Sunday, 16 December 2012

More symptoms now coming to light

HH/GH    Hereditary or Genetic Hemochromatosis – Iron Overload

What it is

Hereditary Hemochromatosis A surprisingly common, yet virtually unknown genetic disorder. Potentially fatal, easily detected and even though as yet not curable, it is treatable, even life saving if found and treated long before the devastating consequences begin.
HH is fast becoming one of the worlds’ most common though obscure, undetected disorders, affecting hundreds of thousands of people around the world, affecting both men and women. It is a crippling, debilitating and potentially fatal condition caused by a defective gene mutation which affects the way our liver’s metabolic process works. Iron is toxic and therefore can be fatal.
Hereditary Hemochromatosis (HH) is an autosomal recessive disorder of iron metabolism characterized by increased iron absorption, allowing toxic iron deposition in the liver, pancreas, heart, joints, and pituitary gland. Without treatment, death can occur from cirrhosis, primary liver cancer, diabetes, or cardiomyopathy and other heart conditions.
It is also now coming to light that HH is a contributory factor, possibly even a cause of many other serious illnesses, including some of the following:

How it affects us:
  Debilitating chronic fatigue and weakness
  Joint pain. (especially fingers/hands, knees and hips)
  Liver cirrhosis and cancer.
  Pancreatic Cancer.

  Type 2 diabetes
   Cardiomyopathy and other heart complications
  Hemosiderosis. A rare condition in which too much iron is present in certain organs, most commonly in the lungs
   Hepatocellular carcinoma has been reported to account for 30–45 percent of deaths among the HHC patients according to reports from the American Oxford Journals 2001 (
  Bronchitis and Pneumonia
   Mood swings impaired memory, irritability, depression
  Skin becomes thin.
  Hair thinning and loss, both on hrad and body.
  Abnormal pigmentation of the skin, making it look gray or bronze
  Gall bladder problems
  Reduced sex drive, early menopause and Impotence in men.
  Viral infections esp, affecting the mouth with ulcers
   Eyesight problems
  There are recent indications that there is possibly a link to HH and Sjogens syndrome

    Promote information on HH and advise on tests available to ensure prevention before onset of complications
    Assist in making GP’s more aware of the need for testing, both serum ferritin levels and HH genetic testing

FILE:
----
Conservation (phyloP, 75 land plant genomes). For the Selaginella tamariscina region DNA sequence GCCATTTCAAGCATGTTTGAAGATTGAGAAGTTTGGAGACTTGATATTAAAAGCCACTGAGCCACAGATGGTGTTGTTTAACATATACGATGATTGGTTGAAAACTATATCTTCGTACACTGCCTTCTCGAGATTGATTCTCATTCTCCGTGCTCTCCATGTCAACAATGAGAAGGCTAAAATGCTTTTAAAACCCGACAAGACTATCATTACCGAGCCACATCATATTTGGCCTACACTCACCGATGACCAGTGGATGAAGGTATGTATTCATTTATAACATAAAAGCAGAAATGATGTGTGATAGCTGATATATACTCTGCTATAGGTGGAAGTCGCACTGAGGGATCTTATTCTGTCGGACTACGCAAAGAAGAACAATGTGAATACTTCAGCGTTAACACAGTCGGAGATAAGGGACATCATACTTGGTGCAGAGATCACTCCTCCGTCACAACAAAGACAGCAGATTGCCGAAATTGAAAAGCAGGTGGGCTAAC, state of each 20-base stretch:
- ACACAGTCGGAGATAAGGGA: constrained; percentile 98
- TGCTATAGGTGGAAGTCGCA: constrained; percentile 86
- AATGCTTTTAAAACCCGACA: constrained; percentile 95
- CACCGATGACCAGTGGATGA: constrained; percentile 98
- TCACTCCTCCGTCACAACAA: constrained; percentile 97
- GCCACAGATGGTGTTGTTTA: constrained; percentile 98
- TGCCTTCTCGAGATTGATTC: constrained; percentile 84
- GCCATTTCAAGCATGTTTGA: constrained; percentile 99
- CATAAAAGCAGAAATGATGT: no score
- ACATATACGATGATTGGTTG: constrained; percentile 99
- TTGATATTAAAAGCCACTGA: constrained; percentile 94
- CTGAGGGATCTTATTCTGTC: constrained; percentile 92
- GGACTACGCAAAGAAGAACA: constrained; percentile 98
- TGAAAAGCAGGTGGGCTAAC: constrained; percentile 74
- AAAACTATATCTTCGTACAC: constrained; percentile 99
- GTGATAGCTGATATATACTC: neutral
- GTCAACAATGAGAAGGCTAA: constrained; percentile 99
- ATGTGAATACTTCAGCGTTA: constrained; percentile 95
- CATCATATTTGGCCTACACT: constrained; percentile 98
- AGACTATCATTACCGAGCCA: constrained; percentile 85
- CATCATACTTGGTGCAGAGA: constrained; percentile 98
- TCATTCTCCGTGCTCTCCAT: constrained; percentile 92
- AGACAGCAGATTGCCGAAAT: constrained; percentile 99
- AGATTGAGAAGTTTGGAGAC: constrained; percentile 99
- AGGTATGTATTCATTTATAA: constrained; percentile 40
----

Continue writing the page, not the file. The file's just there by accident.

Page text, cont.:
Warn people through the media to STOP promoting vitamin supplements, especially Iron and Vitamin C for people presenting similar symptoms as in anaemia.
    Encourage more research into the genes responsible for HH *(genome research in cancer patients due to commence soon?).
    Encourage the government to test for the HH gene in new-borns.

·         Encourage the NHS to highlight preventative measures for those with associated symptoms and those who have already been diagnosed with HH as the complications will undoubtedly be much more costly.

Tuesday, 20 November 2012

Explanation of Hemochromatosis Genetics

What is the difference between homozygous and heterozygous?

Humans contain two copies of each gene, one from the father and one from the mother. If a mutation occurs in just one copy of the gene then that individual is considered heterozygous. On the other hand if both copies of a gene are mutated then that individual is homozygous genotype.

Majority of hereditary disorders are harmful if both copies of a gene are affected, which means protein products from both genes may fail to operate properly
In heterozygous genotypes one copy of the gene is healthy and can produce fine proteins thus these individuals are usually not affected and are considered just carriers. However in a few hereditary disorders heterozygous individuals may suffer from a milder version of the disease.
Homozygous vs Heterozygous
If we assign a letter such as B to a dominant genetic or hereditary trait then b will be a defective part:
If homozygous genotypes are represented by BB (normal) and bb (affected) and heterozygous genotypes are represented by Bb (carrier genotype)
Below are examples and probabilities of children born to parents with different genotypes:
The Parents **** BB x BB **** Presents Two healthy parents
Their Children**** 100% BB**** Presents All children will be normal

The Parents BB x Bb – Presents One healthy and one carrier parent
Their Children 50% BB - 50% Bb Presents Children could be half normal and half carrier

The Parents Bb x Bb - Two carrier parents
Their Children 25% BB, 50% Bb, 25%bb – Presents 25% of children could be normal, half carrier, and another 25% could be affected (mutant)
The Parents ***BB x bb*** One healthy and one affected parent
Their Children*** 100% Bb*** All children will be carriers

The Parents ***bb x bb ***Two affected parents
Their Children***100% bb ***All children will be affected mutants

Below is a diagram which may make it clearer